The body of a horse has been found tied up with a rope to a gate at a beauty spot in Co. Clare this morning, in what was described as a “sickening” act of animal cruelty.
WARNING: Graphic images of the dead horse below which some people may find upsetting.
The filly’s frozen remains, which appeared emaciated, were discovered at around 8.30am by a passer-by at the entrance of Glenagross Forrest, in Meelick, which is owned by commercial semi-state company Coillte.
The female passer-by claimed that, when she contacted gardaí to report the matter, she was informed it was “nothing to do with them” and that gardaí referred her to Clare County Council.
A spokeswoman attached to the Garda Press Office responded that there was “no record of a call to the Communications Room in Henry Street”.
However, responding to the Garda statement, the woman reiterated that she telephoned the station at 8.37am this morning and reported the incident. The woman also reiterated she was informed it was not a Garda matter.
Part of the horse’s back passage appeared to have suffered an injury, which a source said may have been caused by wildlife feeding off it.
Local farmer Pat O’Brien, who also came upon the dead horse, said he has discovered three dead horses tied to the same gate in recent times.
Mr O’Brien said it was well known that dead horses were being dumped at the spot over a period of years.
He said he believed this horse was probably dead before it was tied to the gate.
Speaking at the scene, he said it appeared the horse was “badly neglected”, but he added that it could also have been suffering from an incurable disease, and that the owners may not have wanted to pay a vet or arrange to pay for the animal to be destroyed humanely.
“With my experience with animals I would think malnutrition would have been a big factor,” he said.
“It could have been a number of factors. Apart from malnutrition (they) can get a lot of other diseases if they're not properly looked after and minded. It’s not uncommon where horses are found badly neglected.
“It was dead before he was brought here. If (the horse) is on a trailer, if you tie them onto the barrier, you just drive away with your car or van or whatever it may be, and the animal is left here.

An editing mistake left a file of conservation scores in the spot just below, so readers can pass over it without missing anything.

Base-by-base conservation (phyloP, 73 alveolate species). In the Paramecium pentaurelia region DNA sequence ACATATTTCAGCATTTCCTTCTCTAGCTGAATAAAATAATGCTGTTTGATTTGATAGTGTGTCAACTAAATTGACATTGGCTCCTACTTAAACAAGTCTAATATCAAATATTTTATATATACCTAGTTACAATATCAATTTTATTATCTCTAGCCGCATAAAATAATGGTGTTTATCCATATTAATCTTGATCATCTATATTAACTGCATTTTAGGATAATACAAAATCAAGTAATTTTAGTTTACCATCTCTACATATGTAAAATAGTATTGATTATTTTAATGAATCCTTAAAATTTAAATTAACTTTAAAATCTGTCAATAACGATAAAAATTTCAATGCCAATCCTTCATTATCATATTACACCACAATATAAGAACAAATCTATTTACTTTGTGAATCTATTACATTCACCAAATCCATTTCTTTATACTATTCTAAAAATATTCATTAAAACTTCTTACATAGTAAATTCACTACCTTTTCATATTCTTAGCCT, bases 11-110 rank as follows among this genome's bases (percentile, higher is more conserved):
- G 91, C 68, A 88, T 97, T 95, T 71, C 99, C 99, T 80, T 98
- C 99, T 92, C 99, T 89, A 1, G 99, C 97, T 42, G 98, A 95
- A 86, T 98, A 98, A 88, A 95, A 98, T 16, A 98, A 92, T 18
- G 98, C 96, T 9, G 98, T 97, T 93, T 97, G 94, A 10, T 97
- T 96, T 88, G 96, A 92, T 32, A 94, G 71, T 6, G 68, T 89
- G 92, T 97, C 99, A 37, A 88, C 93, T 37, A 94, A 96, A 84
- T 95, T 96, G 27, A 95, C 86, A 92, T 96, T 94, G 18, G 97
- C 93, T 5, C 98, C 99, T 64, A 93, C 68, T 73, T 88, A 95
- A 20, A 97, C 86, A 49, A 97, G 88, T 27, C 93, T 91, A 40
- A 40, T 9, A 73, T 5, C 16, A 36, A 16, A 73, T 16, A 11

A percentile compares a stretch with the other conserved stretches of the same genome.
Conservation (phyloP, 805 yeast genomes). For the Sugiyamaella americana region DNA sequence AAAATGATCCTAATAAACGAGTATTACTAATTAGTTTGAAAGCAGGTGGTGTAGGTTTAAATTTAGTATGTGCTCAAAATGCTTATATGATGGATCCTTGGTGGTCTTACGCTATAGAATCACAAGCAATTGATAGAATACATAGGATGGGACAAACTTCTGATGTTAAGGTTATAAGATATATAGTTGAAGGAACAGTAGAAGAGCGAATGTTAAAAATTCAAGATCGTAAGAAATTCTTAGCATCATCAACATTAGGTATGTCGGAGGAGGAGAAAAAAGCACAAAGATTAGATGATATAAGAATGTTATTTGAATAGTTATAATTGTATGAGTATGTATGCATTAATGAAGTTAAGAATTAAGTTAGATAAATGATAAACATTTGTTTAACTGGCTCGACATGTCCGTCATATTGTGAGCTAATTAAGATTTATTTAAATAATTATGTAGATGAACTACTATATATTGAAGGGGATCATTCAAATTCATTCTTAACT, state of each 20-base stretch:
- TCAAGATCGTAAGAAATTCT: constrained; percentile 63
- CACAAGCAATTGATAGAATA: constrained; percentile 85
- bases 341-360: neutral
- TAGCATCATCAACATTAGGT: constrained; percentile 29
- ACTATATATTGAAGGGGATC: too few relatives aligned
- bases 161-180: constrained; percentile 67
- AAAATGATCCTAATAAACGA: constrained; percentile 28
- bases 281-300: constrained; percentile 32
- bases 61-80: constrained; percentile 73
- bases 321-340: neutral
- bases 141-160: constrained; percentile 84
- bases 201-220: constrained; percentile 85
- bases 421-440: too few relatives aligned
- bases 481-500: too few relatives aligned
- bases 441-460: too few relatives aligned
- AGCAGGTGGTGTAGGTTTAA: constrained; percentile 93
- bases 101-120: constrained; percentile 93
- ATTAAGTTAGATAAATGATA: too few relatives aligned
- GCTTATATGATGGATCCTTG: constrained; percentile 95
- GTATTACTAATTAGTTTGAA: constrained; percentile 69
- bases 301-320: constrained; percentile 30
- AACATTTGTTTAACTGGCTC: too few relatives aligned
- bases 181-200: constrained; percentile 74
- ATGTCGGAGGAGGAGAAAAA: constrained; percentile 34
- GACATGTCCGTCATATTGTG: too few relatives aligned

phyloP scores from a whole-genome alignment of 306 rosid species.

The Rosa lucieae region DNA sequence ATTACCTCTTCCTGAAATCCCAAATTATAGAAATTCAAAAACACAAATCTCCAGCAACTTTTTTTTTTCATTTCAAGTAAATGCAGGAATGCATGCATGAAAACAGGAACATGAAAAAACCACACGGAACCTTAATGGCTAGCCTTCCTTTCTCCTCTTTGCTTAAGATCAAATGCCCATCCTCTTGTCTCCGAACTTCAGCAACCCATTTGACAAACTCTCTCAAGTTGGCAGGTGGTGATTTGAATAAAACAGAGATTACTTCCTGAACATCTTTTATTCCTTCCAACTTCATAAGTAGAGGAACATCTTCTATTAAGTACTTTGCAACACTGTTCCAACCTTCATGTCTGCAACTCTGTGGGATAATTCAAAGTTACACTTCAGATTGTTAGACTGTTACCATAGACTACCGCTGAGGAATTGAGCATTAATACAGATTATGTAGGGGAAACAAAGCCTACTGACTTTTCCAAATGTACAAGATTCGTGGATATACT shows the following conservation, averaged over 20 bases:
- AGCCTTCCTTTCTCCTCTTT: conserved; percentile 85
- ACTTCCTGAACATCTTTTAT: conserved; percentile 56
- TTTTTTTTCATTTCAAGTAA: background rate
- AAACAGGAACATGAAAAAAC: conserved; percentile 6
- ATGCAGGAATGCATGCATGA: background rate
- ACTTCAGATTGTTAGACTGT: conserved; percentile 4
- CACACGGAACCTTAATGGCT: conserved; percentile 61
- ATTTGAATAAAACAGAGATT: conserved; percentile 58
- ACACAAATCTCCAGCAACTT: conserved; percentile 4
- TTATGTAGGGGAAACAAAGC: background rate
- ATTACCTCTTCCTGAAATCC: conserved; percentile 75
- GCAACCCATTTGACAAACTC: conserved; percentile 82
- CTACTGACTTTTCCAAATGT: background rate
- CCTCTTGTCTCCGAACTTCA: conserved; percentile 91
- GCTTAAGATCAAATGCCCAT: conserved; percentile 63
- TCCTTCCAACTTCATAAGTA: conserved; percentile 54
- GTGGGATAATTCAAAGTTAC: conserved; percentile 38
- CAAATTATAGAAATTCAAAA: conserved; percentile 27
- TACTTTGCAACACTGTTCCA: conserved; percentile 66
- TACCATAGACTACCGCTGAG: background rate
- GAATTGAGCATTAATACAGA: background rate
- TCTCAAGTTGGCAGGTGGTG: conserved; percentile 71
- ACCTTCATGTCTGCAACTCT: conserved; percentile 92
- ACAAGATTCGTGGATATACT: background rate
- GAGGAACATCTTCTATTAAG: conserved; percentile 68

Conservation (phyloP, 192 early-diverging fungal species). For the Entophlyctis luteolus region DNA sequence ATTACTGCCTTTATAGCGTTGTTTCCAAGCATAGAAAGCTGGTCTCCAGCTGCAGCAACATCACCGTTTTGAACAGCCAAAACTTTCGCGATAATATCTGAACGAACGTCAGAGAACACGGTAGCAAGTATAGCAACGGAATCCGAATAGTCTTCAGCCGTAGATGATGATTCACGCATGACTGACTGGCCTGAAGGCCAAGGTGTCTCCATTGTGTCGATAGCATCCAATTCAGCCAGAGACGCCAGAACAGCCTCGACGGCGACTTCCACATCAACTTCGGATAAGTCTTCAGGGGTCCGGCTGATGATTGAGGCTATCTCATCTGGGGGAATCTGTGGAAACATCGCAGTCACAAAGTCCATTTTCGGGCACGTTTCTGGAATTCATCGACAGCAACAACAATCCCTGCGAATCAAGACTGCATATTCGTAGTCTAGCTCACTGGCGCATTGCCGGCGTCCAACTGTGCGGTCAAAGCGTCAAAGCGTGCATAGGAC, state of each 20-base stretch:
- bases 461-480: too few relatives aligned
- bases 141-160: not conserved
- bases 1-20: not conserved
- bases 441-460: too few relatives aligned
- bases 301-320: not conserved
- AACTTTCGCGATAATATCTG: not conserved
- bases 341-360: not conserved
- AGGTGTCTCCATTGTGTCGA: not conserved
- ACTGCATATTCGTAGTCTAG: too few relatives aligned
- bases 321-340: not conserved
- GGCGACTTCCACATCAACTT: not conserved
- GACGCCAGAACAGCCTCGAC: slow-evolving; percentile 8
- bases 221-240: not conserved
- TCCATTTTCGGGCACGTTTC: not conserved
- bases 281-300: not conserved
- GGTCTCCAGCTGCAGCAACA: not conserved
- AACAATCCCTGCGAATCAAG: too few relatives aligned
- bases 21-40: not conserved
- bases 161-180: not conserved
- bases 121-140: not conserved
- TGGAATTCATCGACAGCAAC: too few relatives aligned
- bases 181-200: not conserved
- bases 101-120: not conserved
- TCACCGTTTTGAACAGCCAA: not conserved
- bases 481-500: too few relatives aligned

“It would be a young horse I would imagine. Looking at his feet it wouldn't be a very old horse.“
“I would see a lot of this as I go from here to Limerick everyday. I won’t mention the names of the places, but I see a lot of horses wandering around the place and I look at some of them and I say they are very, very badly neglected.”
Mr O’Brien complained that while he has to abide by regulations regrading his own farm animals as set down by the Department of Agriculture others seem to be able to continually flout the laws.
“Some people do look after their horses, but with all the regulations that are there, I can never understand how those people can have horses, no regulations, no micro-chipping, no anything. Something needs too be done and there needs to be some control about the amount of horses.”
Mr O’Brien said horses are often left for dead in the winter when grass and hay are in short supply and shelter is urgently needed.
“If they're not getting some bit of hay or feeding, this is what’s going to happen.
“There seems to be no regulation for these people, they don't have to have to microchip their animals, and there’s no way the owner of this animal will be found.”
“We all have to comply with the Department’s regulations but those people seem to be a law onto themselves.”
The female passer-by, who said she did not wish to be identified, said she felt “physically sick” when she came upon the horse.
“It’s sickening, I couldn't leave it unreported,” she said.
“People need to be aware this is happening. It’s not right - what these people did was wrong, they shouldn’t have dumped that animal there,” she added.
A spokeswoman for Clare County Council said the local authority was aware of the incident and was making inquiries.
When contacted, Coillte said it had “removed the the dead animal safely” and “will liaise with the authorities to seek any evidence which may lead to the prosecution of those responsible”.
A Coillte spokeswoman said the company estimated it had spent “in excess of half a million euro over the past four years” cleaning and restoring areas following illegal dumping.
Coillte are custodians of 7% of Ireland’s land with its forests and lands extending to over 440,000 hectares.
The spokeswoman added: “Coillte are the largest landowner in the country and our forests are often located in remote and isolated areas. Unfortunately this has led to illegal dumping, and other anti-social behaviours conducted at some of our forest properties.”
“Coillte takes a proactive approach to managing this issue. In areas of known as ‘hotspots’ for illegal dumping and other anti-social activities, Coillte will carry out surveillance and seek to identify and prosecute those responsible.”
“Coillte works closely with the County Councils and the Gardaí in order to prevent and deter these activities.”
The spokeswoman urged “members of the public to report any illegal dumping or other anti-social activities on our lands to the authorities” or to contact the company’s “24-hour manned confidential line 1890 800 455.”